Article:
Badgie is an unconventional service because it is fundamentally a game, but for software development professionals. Being a game and appealing to a professional environment at the same time is a delicate balance which we hope to achieve through design and user experience. In this world-wide massively multiplayer online game, the developers are the players, and open source projects are the equivalent to the player guilds. Alternatively, developers are athletes, and OSS are sports teams. Or they are solo guitar players, and open source teams are whole rock bands. You get my point.
I've talked in the past about how we want to appeal to developers: we want to give them the support they need to level up their career through guidance. The whole user experience is designed to provide cues on the various opportunities to improve they can take and to reward achievements.
I want to talk now about open source projects and why we want to work with them and offer them a specific place at Badgie. The development experience rewards individual achievements, but what about team achievements? Rarely a product is shipped by a single developer -- it is a team effort, which we should recognize. Rewarding team efforts is why we need Badgie for Open Source.
An open source maintainer is going to be able to integrate Badgie in their typical workflow. Badges awarded should be announced to the whole team, not just the awardee. For example, if they use Slack, the awards could be enabled in a channel, so everyone sees them. Furthermore, Badgie can also make awards public by commenting on pull requests, for example. Alternatively, support IRC channels, or wherever else your developer group exists.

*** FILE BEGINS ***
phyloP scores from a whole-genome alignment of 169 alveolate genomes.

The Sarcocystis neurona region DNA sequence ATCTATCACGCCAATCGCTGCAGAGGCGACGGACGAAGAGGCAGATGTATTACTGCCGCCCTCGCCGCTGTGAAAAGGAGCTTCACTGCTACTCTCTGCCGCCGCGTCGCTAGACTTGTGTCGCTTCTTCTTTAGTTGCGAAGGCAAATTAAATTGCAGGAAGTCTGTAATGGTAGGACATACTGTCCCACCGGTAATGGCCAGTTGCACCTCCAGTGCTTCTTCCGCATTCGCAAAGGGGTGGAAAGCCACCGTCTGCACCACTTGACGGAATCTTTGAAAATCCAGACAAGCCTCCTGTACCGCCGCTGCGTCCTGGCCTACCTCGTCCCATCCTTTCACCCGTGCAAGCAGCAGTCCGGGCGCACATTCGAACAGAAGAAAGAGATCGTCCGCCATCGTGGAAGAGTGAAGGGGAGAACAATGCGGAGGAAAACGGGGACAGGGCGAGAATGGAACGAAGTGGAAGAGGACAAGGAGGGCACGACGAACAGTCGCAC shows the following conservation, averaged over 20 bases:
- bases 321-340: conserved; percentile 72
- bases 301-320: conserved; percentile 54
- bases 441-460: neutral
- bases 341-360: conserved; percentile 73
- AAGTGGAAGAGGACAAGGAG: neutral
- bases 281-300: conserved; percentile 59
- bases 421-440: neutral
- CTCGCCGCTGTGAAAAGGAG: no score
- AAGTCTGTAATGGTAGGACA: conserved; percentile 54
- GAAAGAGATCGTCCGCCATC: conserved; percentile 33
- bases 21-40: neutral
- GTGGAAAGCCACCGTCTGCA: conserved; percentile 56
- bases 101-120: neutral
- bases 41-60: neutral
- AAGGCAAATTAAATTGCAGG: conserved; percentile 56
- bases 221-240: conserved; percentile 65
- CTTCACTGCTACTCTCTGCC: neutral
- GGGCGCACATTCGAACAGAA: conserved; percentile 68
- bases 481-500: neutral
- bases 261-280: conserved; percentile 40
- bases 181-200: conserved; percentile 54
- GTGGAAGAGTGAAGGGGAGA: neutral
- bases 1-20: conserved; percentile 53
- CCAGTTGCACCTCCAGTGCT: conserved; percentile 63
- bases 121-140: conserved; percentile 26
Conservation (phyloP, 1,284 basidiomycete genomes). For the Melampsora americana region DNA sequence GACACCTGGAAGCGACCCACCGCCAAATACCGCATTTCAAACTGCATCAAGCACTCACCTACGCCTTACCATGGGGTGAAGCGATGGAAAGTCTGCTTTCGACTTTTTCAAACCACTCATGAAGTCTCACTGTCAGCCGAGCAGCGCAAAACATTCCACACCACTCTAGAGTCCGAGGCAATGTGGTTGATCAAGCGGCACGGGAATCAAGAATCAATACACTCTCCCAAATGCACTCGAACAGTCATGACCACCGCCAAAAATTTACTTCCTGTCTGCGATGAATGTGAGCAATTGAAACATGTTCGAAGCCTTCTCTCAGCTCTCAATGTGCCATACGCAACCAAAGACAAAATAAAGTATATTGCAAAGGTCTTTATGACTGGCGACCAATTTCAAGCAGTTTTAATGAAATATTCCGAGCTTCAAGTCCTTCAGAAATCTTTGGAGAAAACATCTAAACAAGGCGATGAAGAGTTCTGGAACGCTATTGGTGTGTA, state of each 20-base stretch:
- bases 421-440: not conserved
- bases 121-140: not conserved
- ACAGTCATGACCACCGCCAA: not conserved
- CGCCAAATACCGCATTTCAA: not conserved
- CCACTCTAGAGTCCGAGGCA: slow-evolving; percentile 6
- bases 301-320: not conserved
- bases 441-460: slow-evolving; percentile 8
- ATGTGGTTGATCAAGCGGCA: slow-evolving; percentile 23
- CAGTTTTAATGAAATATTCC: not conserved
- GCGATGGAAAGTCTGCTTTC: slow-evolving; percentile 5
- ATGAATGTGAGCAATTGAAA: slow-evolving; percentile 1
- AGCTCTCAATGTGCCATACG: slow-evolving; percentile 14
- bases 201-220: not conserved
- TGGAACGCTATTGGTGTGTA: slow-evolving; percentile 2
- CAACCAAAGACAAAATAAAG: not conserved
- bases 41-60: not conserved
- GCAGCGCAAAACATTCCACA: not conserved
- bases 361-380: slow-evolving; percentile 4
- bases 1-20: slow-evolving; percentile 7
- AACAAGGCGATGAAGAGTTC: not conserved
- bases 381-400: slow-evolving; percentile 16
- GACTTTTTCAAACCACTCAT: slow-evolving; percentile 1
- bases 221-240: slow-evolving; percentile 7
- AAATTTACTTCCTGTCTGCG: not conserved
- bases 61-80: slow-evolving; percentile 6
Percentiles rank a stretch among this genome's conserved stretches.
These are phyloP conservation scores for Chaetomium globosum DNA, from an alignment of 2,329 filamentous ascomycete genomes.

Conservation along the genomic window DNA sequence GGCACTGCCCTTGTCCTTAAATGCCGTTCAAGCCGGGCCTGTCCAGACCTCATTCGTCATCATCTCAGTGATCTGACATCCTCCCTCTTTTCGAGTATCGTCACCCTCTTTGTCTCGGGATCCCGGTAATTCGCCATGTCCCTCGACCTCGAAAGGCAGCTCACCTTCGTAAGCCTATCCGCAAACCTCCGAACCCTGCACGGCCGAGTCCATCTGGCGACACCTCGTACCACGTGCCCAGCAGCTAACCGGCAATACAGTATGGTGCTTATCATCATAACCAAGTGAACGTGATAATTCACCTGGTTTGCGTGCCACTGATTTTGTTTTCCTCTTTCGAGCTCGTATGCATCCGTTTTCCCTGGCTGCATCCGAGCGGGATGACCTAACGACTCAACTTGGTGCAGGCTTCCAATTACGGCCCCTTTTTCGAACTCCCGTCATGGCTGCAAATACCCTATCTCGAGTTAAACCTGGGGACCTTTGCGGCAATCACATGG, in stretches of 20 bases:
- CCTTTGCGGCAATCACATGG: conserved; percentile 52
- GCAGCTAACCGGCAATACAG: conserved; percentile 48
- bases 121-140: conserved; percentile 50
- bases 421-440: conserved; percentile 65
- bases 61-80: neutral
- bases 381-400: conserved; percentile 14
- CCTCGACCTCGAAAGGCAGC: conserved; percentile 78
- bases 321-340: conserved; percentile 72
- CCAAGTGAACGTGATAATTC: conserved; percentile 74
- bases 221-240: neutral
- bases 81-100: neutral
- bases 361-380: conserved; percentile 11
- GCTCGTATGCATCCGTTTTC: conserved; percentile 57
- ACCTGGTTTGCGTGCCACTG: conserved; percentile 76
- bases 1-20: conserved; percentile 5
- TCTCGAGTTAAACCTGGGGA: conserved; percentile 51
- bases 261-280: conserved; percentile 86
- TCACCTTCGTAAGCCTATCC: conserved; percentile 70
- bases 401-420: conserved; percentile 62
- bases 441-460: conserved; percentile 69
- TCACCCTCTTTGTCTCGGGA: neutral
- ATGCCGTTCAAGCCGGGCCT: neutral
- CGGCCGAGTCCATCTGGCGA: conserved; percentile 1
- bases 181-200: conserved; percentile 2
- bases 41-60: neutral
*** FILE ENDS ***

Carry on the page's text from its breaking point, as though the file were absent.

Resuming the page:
There are numerous advantages to this approach. First of all, as I mentioned, we can award group badges, for example for being part of shipping new major versions. This achievement could not happen without a tighter integration with the projects and their maintainers. Secondly, from a pop-psych standpoint, peer recognition is a significant motivator so being able to award badges in front of peers makes them inherently more rewarding to receive. Finally, we want to integrate more deeply with Open Source projects that opt-in, and this allows us to have more data to use for calculating badges.
If the developers are the players in the Badgie game of becoming better professionals, public or Open Source projects become the player guilds. We feel that developers should be incredibly proud of contributing to open source and we want to celebrate that achievement at Badgie. For this reason, we certainly support Open Source and other public projects specifically in the software, and we are going to offer this to everyone for free.
Badgie 6–8 weeks away from MVP release, and we are looking for alpha testers. I can't promise we'll give you access straight away, I can guarantee we'll provide you with some play time before we make a public release. Sign up below if you are interested. Also, check out our new landing page!
A software engineer & Stack Overflow alumnus. Co-founder of Badgie. I write about software development, coding, architecture and team leadership. I also speak at conferences worldwide.
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